Morality Money and Motor Cars

Topics: Profit, Revenue, Generally Accepted Accounting Principles Pages: 2 (588 words) Published: December 5, 2012


-Capital Expenditure major driver of cash flows; keep most of the percentage changes constant. -Kellogg’s cost cutting initiatives will be successful.
-tendency of Kellogg to pay dividends forever, at a constant growth rate with revenue -Forecasted cost of capital will be closer to the industrial cost of capital. -Kellogg able to scale down costs independent of the economy. -Constant dividend buy back.

-Kellogg WACC to be closer or equal to the industry average (debt restructuring)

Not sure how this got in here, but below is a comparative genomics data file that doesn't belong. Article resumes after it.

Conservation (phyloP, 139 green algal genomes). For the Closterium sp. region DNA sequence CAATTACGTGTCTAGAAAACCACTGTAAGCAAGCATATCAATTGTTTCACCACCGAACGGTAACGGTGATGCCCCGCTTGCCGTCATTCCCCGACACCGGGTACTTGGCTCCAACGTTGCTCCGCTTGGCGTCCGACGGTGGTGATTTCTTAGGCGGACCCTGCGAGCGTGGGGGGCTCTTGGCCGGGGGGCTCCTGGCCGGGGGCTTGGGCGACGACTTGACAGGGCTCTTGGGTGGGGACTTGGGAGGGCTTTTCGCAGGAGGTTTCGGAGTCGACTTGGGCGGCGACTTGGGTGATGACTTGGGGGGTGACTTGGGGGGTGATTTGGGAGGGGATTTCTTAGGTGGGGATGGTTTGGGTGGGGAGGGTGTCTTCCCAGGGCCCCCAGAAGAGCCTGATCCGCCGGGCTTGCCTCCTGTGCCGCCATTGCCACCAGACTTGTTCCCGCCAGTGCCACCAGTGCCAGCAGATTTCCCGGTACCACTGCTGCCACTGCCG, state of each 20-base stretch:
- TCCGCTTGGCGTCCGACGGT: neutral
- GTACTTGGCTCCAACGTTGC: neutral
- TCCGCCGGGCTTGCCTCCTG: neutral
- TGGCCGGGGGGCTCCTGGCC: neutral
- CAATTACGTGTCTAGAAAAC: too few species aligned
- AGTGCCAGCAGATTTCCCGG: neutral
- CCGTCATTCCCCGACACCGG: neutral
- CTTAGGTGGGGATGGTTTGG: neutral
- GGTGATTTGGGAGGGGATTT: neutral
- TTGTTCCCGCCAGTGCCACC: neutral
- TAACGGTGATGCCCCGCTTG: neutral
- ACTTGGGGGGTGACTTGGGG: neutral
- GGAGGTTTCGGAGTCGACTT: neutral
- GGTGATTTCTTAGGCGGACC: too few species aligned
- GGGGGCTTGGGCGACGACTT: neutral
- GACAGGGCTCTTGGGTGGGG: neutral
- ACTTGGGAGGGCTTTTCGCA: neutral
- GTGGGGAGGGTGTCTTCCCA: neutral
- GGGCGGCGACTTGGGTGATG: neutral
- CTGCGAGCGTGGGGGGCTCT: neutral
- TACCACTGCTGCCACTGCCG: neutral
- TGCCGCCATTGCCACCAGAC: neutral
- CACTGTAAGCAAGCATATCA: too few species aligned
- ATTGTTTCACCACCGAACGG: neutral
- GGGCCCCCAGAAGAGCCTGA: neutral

Kellogg is operating in an industry that requires a lot of capital to be competitive. The future cash flows of Kellogg are greatly dependent on its capital expenditure and how much debt it uses in its day to day activities. Historically Kellogg has spent a little over 40% of profits on capital expenditure, including property, plant and equipment. If we take into account the acquisitions that Kellogg has made, there will be need to increase this expenditure in order to gain synergy with the entire company. It is my assumption that due to the acquisitions that Kellogg has taken on, it will ever face increasing capital expenditure as it tries to maintain its profitability margins. The average net profit margin for Kellogg in previous years has been at least satisfactory with an average of 8.5%. The small percentages indicate that the industry is potentially highly competitive and Kellogg would have to invest a lot in capital, R&D to stay ahead of the competition, leading to ever increasing capital expenditure. Kellogg’s substantial gross profit margins in relation to its revenue are an indicator of the company’s ability to fluctuate prices with little regard to cost. This allows Kellogg to change prices with inflation as required with regards to inflation. This means that Kellogg will be able to maintain profitability even with increasing inflation and increased costs. Although Kellogg, has an ever increasing dividend buyback ratio, the uncertainty...
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